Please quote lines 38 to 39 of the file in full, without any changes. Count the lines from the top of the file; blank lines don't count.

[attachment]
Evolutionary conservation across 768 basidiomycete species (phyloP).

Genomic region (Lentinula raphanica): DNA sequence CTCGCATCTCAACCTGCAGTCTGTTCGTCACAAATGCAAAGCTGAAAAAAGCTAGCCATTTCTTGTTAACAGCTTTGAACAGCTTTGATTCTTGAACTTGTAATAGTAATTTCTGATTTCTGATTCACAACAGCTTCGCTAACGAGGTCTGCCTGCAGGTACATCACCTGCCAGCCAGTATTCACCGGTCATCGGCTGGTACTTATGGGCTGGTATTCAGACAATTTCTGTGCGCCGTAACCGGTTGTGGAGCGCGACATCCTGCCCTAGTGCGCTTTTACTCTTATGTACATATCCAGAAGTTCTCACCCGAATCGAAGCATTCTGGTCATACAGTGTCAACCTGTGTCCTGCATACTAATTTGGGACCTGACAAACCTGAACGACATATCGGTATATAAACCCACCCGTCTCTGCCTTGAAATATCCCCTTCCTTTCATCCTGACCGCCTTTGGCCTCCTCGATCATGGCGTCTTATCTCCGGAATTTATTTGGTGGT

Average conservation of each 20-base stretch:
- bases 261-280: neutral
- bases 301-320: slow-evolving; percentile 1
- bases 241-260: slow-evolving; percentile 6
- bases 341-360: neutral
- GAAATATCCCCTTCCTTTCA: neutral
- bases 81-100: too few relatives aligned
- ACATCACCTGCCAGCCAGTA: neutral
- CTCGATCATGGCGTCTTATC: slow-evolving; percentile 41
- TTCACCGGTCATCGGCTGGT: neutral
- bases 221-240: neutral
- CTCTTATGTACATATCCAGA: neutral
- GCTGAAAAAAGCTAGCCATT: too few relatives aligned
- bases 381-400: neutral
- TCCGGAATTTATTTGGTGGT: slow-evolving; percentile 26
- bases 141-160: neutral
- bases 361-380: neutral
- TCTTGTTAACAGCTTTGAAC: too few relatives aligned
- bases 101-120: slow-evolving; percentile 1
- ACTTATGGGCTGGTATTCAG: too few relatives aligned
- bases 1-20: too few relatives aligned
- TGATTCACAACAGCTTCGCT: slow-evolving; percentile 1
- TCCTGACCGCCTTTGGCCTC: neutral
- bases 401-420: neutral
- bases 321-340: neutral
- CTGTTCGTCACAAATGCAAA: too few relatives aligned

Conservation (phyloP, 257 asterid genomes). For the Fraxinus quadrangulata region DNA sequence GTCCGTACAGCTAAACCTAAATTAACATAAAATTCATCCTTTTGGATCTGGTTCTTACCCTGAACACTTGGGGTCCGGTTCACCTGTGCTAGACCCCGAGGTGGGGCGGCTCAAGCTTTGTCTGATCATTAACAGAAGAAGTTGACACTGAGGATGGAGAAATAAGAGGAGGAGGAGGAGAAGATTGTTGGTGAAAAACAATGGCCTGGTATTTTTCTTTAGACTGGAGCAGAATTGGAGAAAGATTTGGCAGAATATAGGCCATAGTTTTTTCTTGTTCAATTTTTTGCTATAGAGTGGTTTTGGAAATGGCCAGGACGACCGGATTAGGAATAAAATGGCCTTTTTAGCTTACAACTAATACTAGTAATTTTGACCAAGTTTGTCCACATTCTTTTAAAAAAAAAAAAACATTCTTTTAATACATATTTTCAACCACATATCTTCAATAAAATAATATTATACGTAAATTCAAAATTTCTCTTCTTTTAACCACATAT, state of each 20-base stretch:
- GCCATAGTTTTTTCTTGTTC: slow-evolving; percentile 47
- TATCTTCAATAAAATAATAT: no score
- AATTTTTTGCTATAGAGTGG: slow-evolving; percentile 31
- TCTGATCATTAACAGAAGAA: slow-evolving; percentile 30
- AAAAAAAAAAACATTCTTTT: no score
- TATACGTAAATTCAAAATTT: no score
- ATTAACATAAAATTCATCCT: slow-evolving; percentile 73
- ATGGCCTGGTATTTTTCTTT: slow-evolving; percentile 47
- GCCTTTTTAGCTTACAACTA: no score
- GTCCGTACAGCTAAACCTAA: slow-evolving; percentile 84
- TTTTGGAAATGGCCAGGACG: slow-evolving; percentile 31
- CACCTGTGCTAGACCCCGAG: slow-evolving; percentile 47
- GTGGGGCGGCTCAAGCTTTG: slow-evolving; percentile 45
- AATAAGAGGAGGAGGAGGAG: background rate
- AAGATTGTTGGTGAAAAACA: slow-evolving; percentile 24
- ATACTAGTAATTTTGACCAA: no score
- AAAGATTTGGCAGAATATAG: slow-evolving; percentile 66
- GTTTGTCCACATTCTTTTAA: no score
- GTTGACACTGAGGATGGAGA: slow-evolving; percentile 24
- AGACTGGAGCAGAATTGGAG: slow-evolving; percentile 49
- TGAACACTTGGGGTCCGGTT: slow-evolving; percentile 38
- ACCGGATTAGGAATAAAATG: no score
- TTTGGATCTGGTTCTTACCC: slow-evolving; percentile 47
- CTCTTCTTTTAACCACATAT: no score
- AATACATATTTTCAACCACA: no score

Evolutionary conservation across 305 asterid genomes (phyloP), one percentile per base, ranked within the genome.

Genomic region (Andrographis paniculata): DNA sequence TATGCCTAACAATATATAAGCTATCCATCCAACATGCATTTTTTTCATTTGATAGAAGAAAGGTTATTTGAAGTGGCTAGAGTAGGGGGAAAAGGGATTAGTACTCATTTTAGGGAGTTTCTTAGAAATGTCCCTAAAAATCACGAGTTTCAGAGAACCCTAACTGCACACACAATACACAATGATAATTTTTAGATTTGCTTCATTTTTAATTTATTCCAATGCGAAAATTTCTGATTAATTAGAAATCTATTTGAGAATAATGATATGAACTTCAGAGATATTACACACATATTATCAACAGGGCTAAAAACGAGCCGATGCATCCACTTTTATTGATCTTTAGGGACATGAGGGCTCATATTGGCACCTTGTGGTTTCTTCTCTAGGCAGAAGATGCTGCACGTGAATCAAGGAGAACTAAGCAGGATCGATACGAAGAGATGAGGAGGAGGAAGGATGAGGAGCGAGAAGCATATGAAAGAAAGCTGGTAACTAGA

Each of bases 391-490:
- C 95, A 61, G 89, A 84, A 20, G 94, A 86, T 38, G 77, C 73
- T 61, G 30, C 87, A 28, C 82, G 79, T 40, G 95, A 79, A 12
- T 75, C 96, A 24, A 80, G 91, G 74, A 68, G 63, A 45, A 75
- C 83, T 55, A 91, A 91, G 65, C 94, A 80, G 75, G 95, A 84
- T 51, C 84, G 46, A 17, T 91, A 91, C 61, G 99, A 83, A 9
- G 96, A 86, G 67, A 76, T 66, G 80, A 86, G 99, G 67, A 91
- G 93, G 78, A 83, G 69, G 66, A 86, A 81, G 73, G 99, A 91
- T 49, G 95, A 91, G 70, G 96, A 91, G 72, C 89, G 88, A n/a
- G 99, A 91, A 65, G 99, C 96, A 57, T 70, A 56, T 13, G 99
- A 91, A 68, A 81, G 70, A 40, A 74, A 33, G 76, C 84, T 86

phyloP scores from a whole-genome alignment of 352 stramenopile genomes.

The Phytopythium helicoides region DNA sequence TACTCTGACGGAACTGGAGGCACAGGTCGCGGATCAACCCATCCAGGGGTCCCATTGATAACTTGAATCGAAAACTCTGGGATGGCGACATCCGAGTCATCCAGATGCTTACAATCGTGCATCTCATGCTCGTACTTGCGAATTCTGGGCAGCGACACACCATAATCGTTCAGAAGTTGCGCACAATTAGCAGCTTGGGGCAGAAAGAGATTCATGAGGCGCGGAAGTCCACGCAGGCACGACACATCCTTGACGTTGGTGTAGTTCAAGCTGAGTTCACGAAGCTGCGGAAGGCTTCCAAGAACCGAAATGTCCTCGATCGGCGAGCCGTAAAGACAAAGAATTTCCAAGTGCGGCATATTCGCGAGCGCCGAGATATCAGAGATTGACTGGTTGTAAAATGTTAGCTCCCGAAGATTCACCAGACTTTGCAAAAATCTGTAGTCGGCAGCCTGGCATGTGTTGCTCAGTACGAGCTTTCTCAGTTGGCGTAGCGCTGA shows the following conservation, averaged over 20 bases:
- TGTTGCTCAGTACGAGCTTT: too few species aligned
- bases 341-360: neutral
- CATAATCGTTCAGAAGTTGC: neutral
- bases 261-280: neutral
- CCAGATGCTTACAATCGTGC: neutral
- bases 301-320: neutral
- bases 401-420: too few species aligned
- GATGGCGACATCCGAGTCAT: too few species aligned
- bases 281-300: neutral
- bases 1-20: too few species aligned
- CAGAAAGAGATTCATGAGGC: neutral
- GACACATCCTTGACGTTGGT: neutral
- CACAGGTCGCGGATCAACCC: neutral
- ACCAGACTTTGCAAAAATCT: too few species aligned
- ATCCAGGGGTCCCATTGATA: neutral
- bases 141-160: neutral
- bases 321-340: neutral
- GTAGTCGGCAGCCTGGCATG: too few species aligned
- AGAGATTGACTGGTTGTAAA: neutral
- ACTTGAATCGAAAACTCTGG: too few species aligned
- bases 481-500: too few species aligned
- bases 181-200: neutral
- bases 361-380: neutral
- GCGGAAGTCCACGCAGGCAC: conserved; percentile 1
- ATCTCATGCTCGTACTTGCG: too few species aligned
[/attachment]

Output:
- GCCTTTTTAGCTTACAACTA: no score
- GTCCGTACAGCTAAACCTAA: slow-evolving; percentile 84